Little Dutch Boy
By John Hussman
November 19, 2012
In the Mary Mapes Dodge book titled Hans Brinker, there is a fictional story within the story of a little Dutch boy who, on his way to school, notices a hole in the dyke. Having nothing else to fix the leak, he plugs the hole with his finger and stays there through the night until workers come to repair it. We are now into the fourth year of efforts to print trillions of little Dutch boys out of dollars and euros in order to stop a tide from crashing through a fundamentally damaged dyke. All of this has bought time, but no workers have arrived, and no real repairs have been done.
The holes seem only loosely related: non-performing mortgages, widespread unemployment, massive U.S. budget deficits, a “fiscal cliff” sideshow, inadequate European bank capital, European currency strains, a surge of non-performing loans in China, and unexpected economic softness in Asia and global trade more generally. All of this gives the impression that these problems can simply be addressed one-by-one. The truth is that they are all intimately related to a single central issue, which is the utter unwillingness of politicians around the globe to accept and proceed with the inevitable restructuring of bad debt, and their preference to defend the bondholders of a fundamentally rotted financial system.
But haven’t things improved? No doubt, bank balance sheets have been relieved of transparency through changes in accounting rules. Nonperforming loans have been easy to kick down the road thanks to an interminable “amend and pretend” process whereby a month or two of mortgage service is exchanged for extensions that tack delinquent payments onto the back of the loans. Meanwhile, banks have recouped some of their losses through wider interest spreads, by refusing to refinance higher interest mortgages, and by paying lower interest costs as a result of monetary policies that provide zero interest compensation to savers.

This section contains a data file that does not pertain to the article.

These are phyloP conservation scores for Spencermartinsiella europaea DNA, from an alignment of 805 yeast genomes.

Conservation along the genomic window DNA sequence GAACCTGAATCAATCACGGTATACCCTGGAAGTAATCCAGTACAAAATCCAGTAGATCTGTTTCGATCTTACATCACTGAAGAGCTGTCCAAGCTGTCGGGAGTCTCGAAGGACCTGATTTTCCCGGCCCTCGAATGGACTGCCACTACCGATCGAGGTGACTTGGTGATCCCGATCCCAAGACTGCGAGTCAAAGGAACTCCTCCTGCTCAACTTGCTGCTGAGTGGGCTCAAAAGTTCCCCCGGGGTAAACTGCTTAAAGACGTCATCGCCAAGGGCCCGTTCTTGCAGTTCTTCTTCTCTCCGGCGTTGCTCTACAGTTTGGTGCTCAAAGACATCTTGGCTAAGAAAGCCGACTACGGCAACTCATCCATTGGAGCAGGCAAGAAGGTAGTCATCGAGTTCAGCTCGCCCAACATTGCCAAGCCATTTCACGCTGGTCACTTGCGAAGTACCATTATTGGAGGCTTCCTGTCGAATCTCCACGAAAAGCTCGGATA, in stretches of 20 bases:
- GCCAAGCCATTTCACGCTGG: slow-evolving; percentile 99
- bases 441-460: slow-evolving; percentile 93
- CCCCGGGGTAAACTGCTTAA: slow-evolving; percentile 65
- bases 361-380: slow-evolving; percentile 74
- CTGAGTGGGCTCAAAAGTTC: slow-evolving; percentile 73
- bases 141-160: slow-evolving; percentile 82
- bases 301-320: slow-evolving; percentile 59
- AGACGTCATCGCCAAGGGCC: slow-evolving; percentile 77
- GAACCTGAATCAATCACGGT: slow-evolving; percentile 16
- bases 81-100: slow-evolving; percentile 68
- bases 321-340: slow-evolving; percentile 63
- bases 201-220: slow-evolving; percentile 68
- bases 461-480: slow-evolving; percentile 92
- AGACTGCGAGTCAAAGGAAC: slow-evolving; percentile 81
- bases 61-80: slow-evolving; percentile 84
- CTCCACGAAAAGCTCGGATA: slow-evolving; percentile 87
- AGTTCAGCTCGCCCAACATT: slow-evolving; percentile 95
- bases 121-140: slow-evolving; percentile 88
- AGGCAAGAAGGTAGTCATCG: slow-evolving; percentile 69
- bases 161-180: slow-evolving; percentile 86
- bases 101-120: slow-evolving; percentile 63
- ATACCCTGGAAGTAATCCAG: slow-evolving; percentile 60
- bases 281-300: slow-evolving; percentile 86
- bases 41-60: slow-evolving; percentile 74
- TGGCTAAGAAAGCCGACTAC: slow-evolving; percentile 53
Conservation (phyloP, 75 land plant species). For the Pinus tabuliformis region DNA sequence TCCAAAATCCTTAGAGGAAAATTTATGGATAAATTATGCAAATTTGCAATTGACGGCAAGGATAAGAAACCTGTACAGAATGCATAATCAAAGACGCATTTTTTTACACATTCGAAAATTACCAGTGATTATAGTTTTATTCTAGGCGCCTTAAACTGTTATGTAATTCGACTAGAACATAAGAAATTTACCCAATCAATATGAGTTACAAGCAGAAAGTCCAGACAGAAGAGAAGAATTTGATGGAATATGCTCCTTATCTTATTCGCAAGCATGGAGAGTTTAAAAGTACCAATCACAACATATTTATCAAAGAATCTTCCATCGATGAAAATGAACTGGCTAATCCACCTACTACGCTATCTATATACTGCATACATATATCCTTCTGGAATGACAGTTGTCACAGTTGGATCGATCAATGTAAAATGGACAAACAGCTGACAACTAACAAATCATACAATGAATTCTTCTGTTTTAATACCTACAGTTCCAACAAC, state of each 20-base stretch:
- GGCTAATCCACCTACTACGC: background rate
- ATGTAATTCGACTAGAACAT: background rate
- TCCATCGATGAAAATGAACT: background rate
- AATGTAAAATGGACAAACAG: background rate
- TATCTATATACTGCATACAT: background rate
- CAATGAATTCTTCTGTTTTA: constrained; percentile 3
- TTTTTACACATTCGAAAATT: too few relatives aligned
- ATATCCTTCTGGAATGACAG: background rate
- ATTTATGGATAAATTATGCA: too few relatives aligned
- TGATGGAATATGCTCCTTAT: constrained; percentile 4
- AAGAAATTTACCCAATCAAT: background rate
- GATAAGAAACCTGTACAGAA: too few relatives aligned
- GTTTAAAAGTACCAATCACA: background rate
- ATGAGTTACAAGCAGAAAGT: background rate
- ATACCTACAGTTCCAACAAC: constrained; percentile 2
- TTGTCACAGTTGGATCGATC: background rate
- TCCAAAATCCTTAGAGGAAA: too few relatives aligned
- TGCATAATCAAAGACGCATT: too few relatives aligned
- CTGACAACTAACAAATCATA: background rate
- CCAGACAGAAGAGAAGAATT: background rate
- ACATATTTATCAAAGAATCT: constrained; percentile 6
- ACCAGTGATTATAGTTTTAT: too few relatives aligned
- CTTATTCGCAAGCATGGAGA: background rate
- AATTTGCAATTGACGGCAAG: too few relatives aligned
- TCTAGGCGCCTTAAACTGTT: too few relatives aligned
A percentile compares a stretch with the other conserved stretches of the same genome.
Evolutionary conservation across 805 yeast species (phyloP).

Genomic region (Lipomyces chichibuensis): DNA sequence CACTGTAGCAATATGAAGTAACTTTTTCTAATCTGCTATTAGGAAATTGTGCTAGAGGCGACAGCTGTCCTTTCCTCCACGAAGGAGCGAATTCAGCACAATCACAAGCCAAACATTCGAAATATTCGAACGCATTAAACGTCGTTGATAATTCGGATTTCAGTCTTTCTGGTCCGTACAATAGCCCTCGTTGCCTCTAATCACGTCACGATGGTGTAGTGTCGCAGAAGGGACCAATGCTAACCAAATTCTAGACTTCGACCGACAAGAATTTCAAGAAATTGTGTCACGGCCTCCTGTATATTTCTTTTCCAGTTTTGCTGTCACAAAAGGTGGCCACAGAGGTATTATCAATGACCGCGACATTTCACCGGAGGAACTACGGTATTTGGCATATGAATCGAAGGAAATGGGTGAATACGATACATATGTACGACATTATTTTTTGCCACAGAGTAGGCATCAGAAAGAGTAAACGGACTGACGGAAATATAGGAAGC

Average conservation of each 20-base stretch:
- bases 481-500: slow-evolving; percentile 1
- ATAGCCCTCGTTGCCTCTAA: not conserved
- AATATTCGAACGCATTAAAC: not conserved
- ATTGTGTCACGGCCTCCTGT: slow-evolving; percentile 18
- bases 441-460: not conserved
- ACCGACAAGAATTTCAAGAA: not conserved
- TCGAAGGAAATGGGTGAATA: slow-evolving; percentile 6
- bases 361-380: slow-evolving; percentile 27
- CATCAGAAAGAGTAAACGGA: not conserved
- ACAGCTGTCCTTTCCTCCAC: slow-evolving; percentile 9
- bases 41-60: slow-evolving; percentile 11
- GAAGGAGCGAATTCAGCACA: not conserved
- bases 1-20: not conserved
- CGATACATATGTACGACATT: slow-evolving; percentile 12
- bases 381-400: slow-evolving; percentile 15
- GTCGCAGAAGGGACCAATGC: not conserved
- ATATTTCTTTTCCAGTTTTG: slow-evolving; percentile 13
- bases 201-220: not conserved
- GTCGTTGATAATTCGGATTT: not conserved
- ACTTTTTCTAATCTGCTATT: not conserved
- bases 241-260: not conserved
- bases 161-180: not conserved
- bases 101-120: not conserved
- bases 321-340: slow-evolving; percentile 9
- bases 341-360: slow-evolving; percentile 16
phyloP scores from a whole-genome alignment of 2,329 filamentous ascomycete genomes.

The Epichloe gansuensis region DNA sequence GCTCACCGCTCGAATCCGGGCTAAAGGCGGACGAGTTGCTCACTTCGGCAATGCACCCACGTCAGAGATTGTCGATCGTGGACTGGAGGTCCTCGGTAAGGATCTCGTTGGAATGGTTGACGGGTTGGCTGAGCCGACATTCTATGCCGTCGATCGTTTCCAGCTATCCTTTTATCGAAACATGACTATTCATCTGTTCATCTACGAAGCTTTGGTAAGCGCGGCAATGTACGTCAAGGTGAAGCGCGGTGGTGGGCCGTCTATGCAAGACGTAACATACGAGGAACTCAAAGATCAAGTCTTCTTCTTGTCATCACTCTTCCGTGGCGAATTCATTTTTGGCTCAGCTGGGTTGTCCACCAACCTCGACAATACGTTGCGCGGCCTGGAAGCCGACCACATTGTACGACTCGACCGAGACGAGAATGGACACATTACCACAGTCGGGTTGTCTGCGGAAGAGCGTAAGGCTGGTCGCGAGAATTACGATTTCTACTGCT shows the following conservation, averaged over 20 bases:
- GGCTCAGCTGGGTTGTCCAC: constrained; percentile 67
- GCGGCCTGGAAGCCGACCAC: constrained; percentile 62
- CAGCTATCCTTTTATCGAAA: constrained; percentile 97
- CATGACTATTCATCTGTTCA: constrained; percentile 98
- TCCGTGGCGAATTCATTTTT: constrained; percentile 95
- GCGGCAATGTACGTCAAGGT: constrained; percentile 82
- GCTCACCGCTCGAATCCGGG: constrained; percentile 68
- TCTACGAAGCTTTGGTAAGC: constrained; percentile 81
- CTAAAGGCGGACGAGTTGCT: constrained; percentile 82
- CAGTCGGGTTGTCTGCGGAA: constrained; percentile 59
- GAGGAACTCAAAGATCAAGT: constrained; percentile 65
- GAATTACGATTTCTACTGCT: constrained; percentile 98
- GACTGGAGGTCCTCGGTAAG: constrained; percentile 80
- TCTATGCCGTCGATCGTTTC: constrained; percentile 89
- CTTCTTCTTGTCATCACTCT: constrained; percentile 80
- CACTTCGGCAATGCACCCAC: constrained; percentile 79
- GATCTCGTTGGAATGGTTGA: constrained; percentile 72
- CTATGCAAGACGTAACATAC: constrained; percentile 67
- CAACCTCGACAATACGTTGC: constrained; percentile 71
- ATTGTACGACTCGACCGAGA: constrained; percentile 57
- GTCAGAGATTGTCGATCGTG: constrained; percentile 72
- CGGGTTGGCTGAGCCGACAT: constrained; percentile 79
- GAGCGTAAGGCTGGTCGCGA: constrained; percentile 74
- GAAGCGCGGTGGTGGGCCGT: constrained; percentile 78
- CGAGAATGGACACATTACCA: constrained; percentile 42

But aside from the appropriate equity wipeout, debt writedown, contract renegotiation and reissuance of General Motors, very little debt restructuring has occurred anywhere else in the economy – certainly not in financial or mortgage debt. Meanwhile, the European banking system faces major capital inadequacies, particularly in Spain, where delinquent loans have surged to record highs. The Federal Reserve just altered its annual stress tests for too-big-to-fail banks to now include the risk of a slowdown in Asia. The U.S. budget deficit remains near a peacetime high, with little prospect of substantial reduction even if the so-called “fiscal cliff" is resolved. The European economy is clearly in a fresh recession. We continue to infer that the U.S. also entered a recession during the third quarter. This will not be helpful to deficit reduction efforts.